An investigation of computer records from 49 Indiana school districts by the Indianapolis Star has raised questions about what constitutes appropriate use of computers by administrators.

In a Feb. 18 story, the Star reported that superintendents who are in charge of enforcing their districts’ web-surfing policies often violate their own rules. While many school internet policies say web surfing should be for educational use only, some Indiana superintendents are shopping for cars, planning trips, and looking for other jobs on their district-issued computers, the Star reported.

In fact, one superintendent’s internet records reportedly included two sites with pornographic material—an apparent violation of common school district internet policies, and one that cost former Hamilton Southeastern Superintendent Robert Herrold his job in September. It was Herrold’s example that prompted the Star’s investigation.

The Star’s review of 6,691 web sites on superintendents’ computers showed that half of the sites clearly were education pages. But 3,000 other sites—some of which also could have been viewed for educational purposes—ranged from the popular Amazon.com shopping site to more obscure sites.

Those included www.tomthedancingbug.com, the home page for a comic strip that was found on the computer records of Shelbyville Superintendent James Peck, and www.near-death.com, a web site about near-death experiences, found in the personal computer bookmarks of Marion Chapman, who resigned in January as superintendent of South Madison Schools.

Zionsville Superintendent Howard Hull’s internet records reportedly included two sites with pornographic material. Hull said he was stunned to learn that the sites showed up on the files from his district-issued laptop computer. He said he tracked down the likeliest culprit in a quick eMail check with his college-age daughter. She told him she probably went to the sites, not knowing they contained inappropriate material.

“I think I’ll keep a padlock on it from now on,” Hull said of his laptop.

Hull also said the Star failed to mention that the internet policy forbidding any personal use of school computers in his district was a student policy. “It does not apply to the adults in our district,” he said.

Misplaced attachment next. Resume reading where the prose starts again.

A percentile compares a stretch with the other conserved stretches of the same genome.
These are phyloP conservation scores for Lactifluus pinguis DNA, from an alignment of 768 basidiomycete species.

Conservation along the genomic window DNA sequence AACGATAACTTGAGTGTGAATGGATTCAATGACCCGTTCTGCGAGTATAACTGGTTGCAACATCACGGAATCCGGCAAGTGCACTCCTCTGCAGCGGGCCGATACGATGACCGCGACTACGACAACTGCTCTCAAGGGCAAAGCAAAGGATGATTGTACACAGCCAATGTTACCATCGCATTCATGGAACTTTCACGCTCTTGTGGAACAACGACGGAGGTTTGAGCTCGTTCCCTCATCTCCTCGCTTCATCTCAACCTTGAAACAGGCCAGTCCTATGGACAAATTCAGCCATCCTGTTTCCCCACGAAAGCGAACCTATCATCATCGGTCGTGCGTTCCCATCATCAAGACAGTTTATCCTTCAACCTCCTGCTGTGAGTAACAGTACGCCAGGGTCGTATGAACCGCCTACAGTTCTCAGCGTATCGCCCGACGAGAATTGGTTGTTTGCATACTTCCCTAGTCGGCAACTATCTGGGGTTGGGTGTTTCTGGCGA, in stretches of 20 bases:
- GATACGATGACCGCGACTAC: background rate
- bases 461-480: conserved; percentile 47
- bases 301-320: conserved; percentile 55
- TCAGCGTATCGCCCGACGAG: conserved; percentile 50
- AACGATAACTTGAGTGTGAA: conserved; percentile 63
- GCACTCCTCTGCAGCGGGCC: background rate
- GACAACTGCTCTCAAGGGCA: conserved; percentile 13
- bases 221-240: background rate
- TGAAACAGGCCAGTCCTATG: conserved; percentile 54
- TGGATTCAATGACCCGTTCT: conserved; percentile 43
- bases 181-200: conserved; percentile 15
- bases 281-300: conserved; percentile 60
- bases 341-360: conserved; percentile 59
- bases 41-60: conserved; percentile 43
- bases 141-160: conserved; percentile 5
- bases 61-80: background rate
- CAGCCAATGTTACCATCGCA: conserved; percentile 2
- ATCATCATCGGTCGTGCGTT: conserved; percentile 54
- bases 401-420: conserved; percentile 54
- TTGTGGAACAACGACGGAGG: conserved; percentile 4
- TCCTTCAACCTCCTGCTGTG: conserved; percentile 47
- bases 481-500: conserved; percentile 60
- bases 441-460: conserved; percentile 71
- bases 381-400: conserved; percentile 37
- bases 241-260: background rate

While school districts across the country have enacted rules to police students’ internet access and have punished them for violations, many districts do not have well-defined guidelines for staff members that address personal use. Even in districts that allow personal use of computers, ethical questions remain, such as whether superintendents should look for new jobs on their school computers.

That is what Ron Mayes, the former superintendent of Edinburgh, Ind., schools did before moving to a new job as chief of the larger Taylor Community Schools near Kokomo in December.

He said he probably spent some time at work in Edinburgh on his job search—and he believes that was acceptable. He would allow his own employees to do the same, simply because he wants his teachers to use the internet as much as possible.

School board members did not mind, either.

“If he used a lot of work time to search for a job, then that would bother me,” said Cathy Hamm, an Edinburgh school board member. Because Edinburgh’s policy allows personal use of the internet, she believes in the honor system.

Judy Seltz, director of planning and communication for the American Association of School Administrators, said the same prohibitions that are placed on student surfing should not always apply to professional staff.

“We’re talking about people who work far more than a regular nine-to-five work day, and it seems reasonable that if a superintendent is at the district office on a Saturday morning, [he or she] should be able to take a break and look at the New York Times online,” Seltz said. “On the other hand, I think it’s important that superintendents understand that if they’re using school property, they should behave reasonably and responsibly.”

A good acceptable use policy is key, Seltz said: “The best acceptable use policies are not necessarily so very detailed, but they allow for flexibility. And there should be a differentiation between adults and children.”

She noted that in some cases, administrators may visit inappropriate sites to determine if that material should be blocked. “That kind of going to sites is within the job responsibilities,” she said. “In the acceptable use policy, there should be a clause that says whatever you need to be able to do your job well must be allowed.”

John Vaille, chief executive officer of the International Society for Technology in Education, warned that a district’s policy must be clear on what types of uses are allowed for both staff and students. “If an acceptable use policy is expected to apply to the staff and students in a school district, than all staff are equally responsible, including the superintendent,” he said.

Superintendents who break the rules will have trouble disciplining staff for violating the same policy, said Richard McGowan, who teaches business ethics at Butler University.

“Real leaders have to follow the rules, even if it’s inconvenient,” McGowan said. “How can they expect others to if they don’t?”

Links:

Indianapolis Star
http://www.starnews.com

Zionsville Community Schools
http://www.zcs.k12.in.us

Edinburgh Community Schools
http://edinburgh.k12.in.us/ecsc.htm

American Association of School Administrators
http://www.aasa.org

International Society for Technology in Education
http://www.iste.org